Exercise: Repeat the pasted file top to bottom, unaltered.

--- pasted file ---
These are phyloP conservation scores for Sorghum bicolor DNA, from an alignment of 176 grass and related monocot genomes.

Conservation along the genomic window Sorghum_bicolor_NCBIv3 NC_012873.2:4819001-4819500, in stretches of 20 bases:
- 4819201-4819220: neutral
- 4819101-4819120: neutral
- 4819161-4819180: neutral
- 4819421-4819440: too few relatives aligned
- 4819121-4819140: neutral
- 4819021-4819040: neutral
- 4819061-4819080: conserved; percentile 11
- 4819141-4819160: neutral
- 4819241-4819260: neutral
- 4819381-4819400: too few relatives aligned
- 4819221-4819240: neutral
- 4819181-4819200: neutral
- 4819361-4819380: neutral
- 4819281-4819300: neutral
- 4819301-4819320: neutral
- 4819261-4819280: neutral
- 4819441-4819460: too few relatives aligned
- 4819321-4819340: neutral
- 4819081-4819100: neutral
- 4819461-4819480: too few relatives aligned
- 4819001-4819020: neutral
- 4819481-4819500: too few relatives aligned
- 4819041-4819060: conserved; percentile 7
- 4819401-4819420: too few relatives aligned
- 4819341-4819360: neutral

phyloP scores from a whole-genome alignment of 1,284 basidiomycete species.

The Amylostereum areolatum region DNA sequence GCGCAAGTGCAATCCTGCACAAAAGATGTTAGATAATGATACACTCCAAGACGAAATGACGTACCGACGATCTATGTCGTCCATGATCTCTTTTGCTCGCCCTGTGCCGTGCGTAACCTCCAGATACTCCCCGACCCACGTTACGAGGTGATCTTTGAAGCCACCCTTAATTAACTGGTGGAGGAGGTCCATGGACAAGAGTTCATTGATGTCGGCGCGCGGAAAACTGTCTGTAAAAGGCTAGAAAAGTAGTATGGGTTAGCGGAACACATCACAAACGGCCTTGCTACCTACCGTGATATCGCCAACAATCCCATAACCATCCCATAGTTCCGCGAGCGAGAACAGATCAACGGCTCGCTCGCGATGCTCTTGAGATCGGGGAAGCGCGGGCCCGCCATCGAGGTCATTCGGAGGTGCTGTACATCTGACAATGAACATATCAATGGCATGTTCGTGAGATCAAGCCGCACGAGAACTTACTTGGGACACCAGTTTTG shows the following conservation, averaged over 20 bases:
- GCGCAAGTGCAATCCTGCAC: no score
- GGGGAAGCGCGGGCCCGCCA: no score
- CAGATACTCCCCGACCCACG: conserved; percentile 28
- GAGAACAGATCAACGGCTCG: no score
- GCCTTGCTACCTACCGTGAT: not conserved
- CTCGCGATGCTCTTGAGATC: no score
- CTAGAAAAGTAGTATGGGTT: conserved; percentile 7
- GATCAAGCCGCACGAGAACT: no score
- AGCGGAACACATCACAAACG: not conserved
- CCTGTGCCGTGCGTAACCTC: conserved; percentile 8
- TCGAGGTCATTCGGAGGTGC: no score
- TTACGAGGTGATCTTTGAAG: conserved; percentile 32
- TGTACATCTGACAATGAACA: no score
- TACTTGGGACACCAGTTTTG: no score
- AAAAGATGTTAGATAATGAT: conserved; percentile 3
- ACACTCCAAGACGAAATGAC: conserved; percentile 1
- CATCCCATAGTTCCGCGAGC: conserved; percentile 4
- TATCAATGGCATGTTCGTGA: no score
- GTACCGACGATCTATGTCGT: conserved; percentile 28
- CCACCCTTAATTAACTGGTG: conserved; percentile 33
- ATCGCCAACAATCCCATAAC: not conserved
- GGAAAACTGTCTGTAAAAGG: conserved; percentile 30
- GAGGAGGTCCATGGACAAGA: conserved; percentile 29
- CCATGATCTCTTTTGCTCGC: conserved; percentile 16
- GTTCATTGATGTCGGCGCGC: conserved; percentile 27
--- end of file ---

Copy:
These are phyloP conservation scores for Sorghum bicolor DNA, from an alignment of 176 grass and related monocot genomes.

Conservation along the genomic window Sorghum_bicolor_NCBIv3 NC_012873.2:4819001-4819500, in stretches of 20 bases:
- 4819201-4819220: neutral
- 4819101-4819120: neutral
- 4819161-4819180: neutral
- 4819421-4819440: too few relatives aligned
- 4819121-4819140: neutral
- 4819021-4819040: neutral
- 4819061-4819080: conserved; percentile 11
- 4819141-4819160: neutral
- 4819241-4819260: neutral
- 4819381-4819400: too few relatives aligned
- 4819221-4819240: neutral
- 4819181-4819200: neutral
- 4819361-4819380: neutral
- 4819281-4819300: neutral
- 4819301-4819320: neutral
- 4819261-4819280: neutral
- 4819441-4819460: too few relatives aligned
- 4819321-4819340: neutral
- 4819081-4819100: neutral
- 4819461-4819480: too few relatives aligned
- 4819001-4819020: neutral
- 4819481-4819500: too few relatives aligned
- 4819041-4819060: conserved; percentile 7
- 4819401-4819420: too few relatives aligned
- 4819341-4819360: neutral

phyloP scores from a whole-genome alignment of 1,284 basidiomycete species.

The Amylostereum areolatum region DNA sequence GCGCAAGTGCAATCCTGCACAAAAGATGTTAGATAATGATACACTCCAAGACGAAATGACGTACCGACGATCTATGTCGTCCATGATCTCTTTTGCTCGCCCTGTGCCGTGCGTAACCTCCAGATACTCCCCGACCCACGTTACGAGGTGATCTTTGAAGCCACCCTTAATTAACTGGTGGAGGAGGTCCATGGACAAGAGTTCATTGATGTCGGCGCGCGGAAAACTGTCTGTAAAAGGCTAGAAAAGTAGTATGGGTTAGCGGAACACATCACAAACGGCCTTGCTACCTACCGTGATATCGCCAACAATCCCATAACCATCCCATAGTTCCGCGAGCGAGAACAGATCAACGGCTCGCTCGCGATGCTCTTGAGATCGGGGAAGCGCGGGCCCGCCATCGAGGTCATTCGGAGGTGCTGTACATCTGACAATGAACATATCAATGGCATGTTCGTGAGATCAAGCCGCACGAGAACTTACTTGGGACACCAGTTTTG shows the following conservation, averaged over 20 bases:
- GCGCAAGTGCAATCCTGCAC: no score
- GGGGAAGCGCGGGCCCGCCA: no score
- CAGATACTCCCCGACCCACG: conserved; percentile 28
- GAGAACAGATCAACGGCTCG: no score
- GCCTTGCTACCTACCGTGAT: not conserved
- CTCGCGATGCTCTTGAGATC: no score
- CTAGAAAAGTAGTATGGGTT: conserved; percentile 7
- GATCAAGCCGCACGAGAACT: no score
- AGCGGAACACATCACAAACG: not conserved
- CCTGTGCCGTGCGTAACCTC: conserved; percentile 8
- TCGAGGTCATTCGGAGGTGC: no score
- TTACGAGGTGATCTTTGAAG: conserved; percentile 32
- TGTACATCTGACAATGAACA: no score
- TACTTGGGACACCAGTTTTG: no score
- AAAAGATGTTAGATAATGAT: conserved; percentile 3
- ACACTCCAAGACGAAATGAC: conserved; percentile 1
- CATCCCATAGTTCCGCGAGC: conserved; percentile 4
- TATCAATGGCATGTTCGTGA: no score
- GTACCGACGATCTATGTCGT: conserved; percentile 28
- CCACCCTTAATTAACTGGTG: conserved; percentile 33
- ATCGCCAACAATCCCATAAC: not conserved
- GGAAAACTGTCTGTAAAAGG: conserved; percentile 30
- GAGGAGGTCCATGGACAAGA: conserved; percentile 29
- CCATGATCTCTTTTGCTCGC: conserved; percentile 16
- GTTCATTGATGTCGGCGCGC: conserved; percentile 27